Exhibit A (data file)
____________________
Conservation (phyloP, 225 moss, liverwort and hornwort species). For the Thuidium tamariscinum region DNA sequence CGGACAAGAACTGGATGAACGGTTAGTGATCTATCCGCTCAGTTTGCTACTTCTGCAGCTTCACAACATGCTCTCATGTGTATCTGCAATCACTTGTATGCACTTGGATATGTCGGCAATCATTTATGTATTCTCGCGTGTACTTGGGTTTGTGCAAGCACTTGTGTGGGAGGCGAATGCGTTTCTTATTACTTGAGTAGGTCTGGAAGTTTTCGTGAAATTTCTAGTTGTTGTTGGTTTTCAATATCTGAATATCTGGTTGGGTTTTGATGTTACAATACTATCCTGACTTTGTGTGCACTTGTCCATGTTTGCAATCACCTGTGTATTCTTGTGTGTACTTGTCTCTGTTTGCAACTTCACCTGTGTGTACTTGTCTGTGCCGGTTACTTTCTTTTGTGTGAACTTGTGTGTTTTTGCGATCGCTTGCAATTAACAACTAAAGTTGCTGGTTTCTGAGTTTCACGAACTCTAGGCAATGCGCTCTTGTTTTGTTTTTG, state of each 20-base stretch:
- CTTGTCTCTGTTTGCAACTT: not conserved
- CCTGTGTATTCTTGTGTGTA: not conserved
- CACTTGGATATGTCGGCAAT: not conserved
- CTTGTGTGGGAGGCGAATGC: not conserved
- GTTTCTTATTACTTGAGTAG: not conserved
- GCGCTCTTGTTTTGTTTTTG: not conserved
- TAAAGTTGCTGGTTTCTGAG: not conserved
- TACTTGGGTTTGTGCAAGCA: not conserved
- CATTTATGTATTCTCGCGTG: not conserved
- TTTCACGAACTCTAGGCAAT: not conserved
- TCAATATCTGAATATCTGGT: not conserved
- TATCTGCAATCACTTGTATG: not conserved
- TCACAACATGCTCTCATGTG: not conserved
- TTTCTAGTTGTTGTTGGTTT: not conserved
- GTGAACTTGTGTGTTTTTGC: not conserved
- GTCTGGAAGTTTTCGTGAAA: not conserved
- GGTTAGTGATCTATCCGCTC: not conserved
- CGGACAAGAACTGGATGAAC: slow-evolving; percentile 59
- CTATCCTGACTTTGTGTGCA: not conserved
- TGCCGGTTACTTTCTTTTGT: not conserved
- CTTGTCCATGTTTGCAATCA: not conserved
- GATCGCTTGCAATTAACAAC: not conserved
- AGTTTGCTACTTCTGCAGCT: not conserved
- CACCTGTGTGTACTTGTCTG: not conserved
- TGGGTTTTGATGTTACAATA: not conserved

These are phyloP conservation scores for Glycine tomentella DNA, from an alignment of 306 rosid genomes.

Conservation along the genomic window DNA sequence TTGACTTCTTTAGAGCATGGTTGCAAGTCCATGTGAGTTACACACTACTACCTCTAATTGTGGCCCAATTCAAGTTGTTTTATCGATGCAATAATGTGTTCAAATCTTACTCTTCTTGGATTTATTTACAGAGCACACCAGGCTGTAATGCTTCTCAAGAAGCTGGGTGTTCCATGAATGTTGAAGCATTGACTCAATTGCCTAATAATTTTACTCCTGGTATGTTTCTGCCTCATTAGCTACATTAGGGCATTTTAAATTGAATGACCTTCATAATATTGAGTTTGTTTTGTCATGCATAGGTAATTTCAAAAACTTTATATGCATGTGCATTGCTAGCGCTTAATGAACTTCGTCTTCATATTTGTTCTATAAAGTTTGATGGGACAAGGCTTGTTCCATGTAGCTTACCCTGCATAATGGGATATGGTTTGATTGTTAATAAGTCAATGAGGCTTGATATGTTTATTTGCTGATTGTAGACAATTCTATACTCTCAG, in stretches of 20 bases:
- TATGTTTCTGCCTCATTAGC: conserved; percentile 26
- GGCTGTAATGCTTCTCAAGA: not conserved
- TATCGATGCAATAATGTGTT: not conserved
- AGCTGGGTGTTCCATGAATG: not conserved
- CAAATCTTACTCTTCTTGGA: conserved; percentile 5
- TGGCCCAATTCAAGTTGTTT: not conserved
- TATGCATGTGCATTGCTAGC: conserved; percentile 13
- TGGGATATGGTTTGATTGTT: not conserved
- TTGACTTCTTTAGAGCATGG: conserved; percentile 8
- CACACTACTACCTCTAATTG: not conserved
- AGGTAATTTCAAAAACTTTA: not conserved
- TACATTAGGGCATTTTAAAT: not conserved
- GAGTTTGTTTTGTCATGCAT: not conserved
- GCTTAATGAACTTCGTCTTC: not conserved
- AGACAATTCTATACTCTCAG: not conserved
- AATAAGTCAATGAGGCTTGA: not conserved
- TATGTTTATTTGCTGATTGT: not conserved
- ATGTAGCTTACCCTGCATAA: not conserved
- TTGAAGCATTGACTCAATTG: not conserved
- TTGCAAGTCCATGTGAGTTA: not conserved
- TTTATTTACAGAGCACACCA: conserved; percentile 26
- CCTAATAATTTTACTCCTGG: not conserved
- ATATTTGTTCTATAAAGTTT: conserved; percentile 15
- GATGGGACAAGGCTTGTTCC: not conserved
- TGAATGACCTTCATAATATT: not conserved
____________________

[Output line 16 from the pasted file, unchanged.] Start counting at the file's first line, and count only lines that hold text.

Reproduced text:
- GTGAACTTGTGTGTTTTTGC: not conserved